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Types of Eye Drops for Allergies

If you suffer from hay fever, animal allergies, mold allergies, pollen allergies or other conditions that make you sensitive to light or cause your eyes to itch, water, burn and swell then you have probably tried at least one kind of eye drop to get relief.

The worst thing about eye allergies is that you can actually injure your eyes by rubbing them, especially in your sleep, so it is important to treat the condition rather than just try to wait it out.

There are several different types of eye drops for allergies, all of which work in a little different way.


Decongestant eye drops work by shrinking the swollen blood vessels and tissues in your eyes. This is the type that is frequently used to reduce redness as well. Because decongestants can raise blood pressure, people with glaucoma shouldn’t use them.


When an allergen such as pet dander, pollen or dust enters your body, your immune system kicks in and causes your mast cells (immune system cells) to release a chemical called histamine. Histamines make your blood vessels enlarge but will also attach to other receptors and cause redness, itching, watering and swelling. Antihistamines block the histamine receptors in order to prevent this from happening. The only problem with antihistamines are that if taken in the oral form, they frequently cause drowsiness.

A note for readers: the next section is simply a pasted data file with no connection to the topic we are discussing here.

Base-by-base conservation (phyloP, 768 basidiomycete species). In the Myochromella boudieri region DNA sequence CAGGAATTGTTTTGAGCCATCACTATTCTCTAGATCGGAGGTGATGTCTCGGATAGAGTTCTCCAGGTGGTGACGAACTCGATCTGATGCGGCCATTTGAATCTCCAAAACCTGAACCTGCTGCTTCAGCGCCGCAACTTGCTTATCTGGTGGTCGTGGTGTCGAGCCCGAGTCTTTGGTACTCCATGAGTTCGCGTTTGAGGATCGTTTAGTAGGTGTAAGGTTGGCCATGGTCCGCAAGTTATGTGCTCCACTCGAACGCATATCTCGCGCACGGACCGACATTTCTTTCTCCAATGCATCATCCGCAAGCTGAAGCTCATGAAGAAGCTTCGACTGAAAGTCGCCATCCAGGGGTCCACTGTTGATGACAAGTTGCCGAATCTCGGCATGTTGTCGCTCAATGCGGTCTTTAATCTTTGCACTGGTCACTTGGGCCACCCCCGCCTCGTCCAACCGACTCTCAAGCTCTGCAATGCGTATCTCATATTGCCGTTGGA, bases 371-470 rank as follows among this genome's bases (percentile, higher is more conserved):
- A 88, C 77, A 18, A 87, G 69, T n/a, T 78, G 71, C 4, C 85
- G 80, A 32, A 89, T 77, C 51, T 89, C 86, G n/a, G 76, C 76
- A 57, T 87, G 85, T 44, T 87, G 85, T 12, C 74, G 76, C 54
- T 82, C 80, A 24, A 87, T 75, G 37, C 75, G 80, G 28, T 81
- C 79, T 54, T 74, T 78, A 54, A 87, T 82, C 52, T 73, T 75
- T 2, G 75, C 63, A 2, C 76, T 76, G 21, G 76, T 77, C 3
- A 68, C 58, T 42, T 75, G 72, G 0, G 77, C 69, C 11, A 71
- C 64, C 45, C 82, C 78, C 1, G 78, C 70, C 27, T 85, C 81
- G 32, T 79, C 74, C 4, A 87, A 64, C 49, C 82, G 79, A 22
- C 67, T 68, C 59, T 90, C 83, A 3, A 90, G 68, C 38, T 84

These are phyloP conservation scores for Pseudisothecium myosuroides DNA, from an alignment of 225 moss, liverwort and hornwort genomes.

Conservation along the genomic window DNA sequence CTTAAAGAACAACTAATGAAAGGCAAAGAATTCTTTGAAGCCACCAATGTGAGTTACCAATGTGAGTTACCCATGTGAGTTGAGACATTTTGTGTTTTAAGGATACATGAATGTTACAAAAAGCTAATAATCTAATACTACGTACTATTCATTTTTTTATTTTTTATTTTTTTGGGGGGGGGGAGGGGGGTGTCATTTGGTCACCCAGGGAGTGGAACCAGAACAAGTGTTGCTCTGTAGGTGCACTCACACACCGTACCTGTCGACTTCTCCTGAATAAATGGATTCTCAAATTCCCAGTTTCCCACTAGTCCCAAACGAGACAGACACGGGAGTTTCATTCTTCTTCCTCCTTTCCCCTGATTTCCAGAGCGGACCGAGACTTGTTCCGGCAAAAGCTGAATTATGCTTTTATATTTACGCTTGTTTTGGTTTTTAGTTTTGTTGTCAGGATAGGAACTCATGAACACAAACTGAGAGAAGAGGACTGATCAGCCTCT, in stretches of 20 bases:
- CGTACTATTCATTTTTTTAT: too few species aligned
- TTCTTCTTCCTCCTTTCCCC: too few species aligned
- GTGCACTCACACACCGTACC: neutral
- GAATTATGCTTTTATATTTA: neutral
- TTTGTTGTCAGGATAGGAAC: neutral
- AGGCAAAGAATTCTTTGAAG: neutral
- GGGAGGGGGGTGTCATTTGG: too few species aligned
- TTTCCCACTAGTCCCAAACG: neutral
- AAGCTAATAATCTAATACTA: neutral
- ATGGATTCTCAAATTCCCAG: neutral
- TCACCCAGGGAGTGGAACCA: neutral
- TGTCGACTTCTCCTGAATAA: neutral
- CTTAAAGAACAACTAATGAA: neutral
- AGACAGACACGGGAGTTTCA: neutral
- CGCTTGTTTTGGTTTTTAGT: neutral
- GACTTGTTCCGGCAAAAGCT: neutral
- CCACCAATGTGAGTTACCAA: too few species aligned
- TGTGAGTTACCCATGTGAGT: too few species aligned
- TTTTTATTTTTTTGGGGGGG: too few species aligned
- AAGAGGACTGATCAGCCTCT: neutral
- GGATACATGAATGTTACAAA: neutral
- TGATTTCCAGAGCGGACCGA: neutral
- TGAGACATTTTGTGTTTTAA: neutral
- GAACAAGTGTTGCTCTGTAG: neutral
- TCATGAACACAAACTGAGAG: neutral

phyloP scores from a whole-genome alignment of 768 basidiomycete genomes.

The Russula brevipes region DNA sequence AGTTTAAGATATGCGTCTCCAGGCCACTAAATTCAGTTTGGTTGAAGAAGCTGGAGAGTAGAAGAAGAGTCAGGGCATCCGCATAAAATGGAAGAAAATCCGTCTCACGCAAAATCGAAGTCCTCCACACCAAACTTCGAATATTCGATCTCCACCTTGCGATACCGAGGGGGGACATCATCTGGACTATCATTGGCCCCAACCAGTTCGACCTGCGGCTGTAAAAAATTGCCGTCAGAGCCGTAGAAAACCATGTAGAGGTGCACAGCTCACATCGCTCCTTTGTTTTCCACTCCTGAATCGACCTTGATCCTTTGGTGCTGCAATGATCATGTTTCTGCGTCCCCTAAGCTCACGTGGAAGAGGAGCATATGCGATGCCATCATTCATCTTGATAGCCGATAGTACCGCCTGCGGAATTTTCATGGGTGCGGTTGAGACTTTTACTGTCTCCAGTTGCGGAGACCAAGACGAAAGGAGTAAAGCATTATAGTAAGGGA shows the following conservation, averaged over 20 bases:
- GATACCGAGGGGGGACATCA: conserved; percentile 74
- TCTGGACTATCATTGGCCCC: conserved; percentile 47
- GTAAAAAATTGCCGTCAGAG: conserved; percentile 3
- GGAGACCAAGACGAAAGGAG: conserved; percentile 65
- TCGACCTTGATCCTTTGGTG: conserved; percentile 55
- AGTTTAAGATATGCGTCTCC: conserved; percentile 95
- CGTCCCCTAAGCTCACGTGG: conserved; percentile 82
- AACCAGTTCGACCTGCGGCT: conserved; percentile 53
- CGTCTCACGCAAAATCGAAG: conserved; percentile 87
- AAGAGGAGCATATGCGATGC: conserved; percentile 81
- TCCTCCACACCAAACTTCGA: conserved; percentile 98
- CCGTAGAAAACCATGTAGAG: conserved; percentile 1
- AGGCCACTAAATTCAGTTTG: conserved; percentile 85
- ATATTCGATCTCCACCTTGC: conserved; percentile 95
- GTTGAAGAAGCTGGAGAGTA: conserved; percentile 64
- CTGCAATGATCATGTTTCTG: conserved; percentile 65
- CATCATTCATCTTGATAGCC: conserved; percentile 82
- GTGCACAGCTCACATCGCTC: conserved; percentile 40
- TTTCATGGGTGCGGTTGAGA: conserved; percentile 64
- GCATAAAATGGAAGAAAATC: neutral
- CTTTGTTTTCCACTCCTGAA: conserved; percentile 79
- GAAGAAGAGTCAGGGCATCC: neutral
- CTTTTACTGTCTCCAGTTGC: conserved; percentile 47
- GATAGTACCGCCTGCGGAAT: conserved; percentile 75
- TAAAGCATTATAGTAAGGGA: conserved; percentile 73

Corticosteroids act to reduce the inflammation of the tissues in your eyes that are associated with allergies. Though extremely effective, the downside is that you have to take them every day and it may take up to two weeks for them to be fully effective. Long-term use of steroids can cause cataracts so they should be used with caution.

Mast Stabilizers

Whereas antihistamines work to prevent histamine from attaching to receptors, mast stabilizers stop the release of histamines altogether. Some of them also have anti-inflammatory effects as well. Using the eye drops may cause blurred vision or stinging.

Over-the-counter allergy eye drops are only available in antihistamines, decongestants or a combination of the two. For all other types of eye drops, a prescription is required. You should never use eye drops more than a few times in a day, or for more than three straight days because long-term use can actually cause your eyes to stop producing important lubricating agents which will make your eye irritation much worse.

Itching is the key indicator that differentiates an allergic reaction from some other, more serious eye issue, so if you are experiencing burning, watering, pain, light-sensitivity or blurred vision without the itching, you should being using eye supplements and go see an eye doctor because you may have a more serious issue than just an allergic reaction to Fluffy or a minor case of hay fever.